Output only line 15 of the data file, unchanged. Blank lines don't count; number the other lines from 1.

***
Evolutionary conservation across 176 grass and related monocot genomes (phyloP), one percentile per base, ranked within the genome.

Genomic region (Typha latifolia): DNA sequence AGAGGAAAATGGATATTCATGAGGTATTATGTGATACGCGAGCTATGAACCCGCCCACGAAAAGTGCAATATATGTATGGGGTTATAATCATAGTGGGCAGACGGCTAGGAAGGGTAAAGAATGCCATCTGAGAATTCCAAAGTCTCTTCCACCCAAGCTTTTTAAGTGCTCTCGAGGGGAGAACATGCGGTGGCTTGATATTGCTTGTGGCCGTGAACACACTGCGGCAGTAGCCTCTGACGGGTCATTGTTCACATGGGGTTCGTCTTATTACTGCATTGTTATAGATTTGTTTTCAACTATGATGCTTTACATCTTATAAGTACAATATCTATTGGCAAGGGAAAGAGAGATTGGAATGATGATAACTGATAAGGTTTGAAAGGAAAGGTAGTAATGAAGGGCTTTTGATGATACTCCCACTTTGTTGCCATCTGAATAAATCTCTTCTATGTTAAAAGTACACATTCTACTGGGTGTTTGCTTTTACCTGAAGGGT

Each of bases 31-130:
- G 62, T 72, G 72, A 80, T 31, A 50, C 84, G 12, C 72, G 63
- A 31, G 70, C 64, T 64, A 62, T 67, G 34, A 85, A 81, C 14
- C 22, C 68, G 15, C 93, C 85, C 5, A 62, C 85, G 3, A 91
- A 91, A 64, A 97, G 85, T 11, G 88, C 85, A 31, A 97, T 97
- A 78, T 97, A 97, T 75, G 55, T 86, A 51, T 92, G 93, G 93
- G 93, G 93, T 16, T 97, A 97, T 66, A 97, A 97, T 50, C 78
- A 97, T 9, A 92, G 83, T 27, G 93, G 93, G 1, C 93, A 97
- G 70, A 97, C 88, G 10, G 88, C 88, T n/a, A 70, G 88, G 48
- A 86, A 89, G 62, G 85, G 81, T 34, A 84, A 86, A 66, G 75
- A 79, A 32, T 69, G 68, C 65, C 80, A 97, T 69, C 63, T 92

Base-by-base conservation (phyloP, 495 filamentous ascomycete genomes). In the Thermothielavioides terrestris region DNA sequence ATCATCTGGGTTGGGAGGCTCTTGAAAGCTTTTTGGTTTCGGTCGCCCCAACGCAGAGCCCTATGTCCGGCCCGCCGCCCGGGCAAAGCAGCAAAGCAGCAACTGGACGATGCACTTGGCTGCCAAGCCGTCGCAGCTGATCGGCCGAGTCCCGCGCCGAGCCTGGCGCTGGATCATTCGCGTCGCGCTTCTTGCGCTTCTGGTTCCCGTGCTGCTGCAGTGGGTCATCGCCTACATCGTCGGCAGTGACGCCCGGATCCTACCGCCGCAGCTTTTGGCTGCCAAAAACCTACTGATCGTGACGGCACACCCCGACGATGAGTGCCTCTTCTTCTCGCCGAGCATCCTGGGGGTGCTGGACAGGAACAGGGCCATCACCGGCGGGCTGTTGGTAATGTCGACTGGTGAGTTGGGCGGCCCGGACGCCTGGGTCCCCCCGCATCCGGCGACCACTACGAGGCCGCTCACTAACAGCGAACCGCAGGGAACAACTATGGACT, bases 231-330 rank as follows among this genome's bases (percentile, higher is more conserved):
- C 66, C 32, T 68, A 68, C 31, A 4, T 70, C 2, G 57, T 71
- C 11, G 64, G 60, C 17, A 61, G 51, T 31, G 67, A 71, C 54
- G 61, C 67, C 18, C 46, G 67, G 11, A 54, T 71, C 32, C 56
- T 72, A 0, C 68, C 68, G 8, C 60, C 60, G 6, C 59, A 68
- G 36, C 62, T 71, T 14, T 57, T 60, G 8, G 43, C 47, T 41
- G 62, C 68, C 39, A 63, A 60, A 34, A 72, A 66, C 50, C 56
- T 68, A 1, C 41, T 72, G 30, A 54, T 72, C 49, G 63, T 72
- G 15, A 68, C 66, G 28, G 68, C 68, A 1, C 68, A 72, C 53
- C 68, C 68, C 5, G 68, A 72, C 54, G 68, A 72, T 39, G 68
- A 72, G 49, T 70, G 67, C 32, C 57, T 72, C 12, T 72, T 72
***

- C 66, C 32, T 68, A 68, C 31, A 4, T 70, C 2, G 57, T 71